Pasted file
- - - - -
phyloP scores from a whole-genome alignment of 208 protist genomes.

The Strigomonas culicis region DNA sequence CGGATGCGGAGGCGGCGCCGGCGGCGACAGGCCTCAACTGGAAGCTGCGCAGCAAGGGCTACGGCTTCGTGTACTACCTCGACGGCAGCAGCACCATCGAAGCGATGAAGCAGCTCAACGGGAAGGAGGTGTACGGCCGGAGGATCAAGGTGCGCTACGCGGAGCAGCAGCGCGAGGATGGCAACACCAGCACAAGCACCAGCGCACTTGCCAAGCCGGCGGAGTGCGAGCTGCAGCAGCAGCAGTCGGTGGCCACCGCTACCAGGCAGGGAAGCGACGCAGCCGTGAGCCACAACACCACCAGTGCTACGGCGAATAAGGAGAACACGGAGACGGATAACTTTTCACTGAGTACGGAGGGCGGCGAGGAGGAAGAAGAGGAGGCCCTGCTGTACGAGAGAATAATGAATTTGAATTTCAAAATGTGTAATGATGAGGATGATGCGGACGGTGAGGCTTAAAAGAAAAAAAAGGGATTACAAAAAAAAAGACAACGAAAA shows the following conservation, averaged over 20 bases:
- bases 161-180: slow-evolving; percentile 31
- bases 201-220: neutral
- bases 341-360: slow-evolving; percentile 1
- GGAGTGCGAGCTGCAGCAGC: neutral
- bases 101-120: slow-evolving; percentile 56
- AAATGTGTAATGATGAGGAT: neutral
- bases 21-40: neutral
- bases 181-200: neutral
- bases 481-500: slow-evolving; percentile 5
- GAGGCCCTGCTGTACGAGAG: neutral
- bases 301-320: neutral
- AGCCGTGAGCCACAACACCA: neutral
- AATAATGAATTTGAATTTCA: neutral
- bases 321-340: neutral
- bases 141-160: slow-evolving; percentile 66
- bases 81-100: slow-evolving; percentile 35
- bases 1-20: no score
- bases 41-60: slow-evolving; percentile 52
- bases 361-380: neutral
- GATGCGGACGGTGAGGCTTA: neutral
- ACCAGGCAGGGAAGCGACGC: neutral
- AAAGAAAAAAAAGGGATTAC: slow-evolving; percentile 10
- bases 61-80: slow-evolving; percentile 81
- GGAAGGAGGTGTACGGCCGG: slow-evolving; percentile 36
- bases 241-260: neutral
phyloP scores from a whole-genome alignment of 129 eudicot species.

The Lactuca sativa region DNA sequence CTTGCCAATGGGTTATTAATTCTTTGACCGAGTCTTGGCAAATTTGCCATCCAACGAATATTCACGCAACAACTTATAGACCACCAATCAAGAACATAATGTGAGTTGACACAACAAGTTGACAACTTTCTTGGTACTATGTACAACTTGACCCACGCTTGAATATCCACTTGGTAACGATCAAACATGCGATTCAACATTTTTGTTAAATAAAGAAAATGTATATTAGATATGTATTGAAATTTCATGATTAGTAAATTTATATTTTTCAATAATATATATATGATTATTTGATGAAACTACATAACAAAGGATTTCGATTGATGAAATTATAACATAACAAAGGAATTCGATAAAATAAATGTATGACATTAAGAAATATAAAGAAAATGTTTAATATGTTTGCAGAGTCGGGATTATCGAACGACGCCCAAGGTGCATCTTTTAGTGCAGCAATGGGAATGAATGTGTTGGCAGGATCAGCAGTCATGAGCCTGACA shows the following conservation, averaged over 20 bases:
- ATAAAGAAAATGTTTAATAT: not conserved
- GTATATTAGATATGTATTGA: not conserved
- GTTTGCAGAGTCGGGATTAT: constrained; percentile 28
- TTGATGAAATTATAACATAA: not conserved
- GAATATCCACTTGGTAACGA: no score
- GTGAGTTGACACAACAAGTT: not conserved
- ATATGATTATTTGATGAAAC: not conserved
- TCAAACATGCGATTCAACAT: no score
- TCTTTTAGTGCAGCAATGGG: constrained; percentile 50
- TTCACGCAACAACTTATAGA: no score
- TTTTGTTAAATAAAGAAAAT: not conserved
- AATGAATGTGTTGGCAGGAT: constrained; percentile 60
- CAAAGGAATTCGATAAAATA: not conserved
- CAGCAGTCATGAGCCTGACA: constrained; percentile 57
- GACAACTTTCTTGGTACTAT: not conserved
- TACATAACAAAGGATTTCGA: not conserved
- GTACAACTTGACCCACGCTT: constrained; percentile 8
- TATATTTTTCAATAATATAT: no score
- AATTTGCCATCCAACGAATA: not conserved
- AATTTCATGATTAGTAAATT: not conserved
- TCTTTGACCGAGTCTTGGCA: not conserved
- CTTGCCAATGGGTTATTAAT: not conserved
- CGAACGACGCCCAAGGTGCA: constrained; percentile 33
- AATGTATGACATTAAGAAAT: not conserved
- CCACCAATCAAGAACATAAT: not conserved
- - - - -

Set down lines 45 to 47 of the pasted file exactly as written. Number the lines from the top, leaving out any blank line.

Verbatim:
- TACATAACAAAGGATTTCGA: not conserved
- GTACAACTTGACCCACGCTT: constrained; percentile 8
- TATATTTTTCAATAATATAT: no score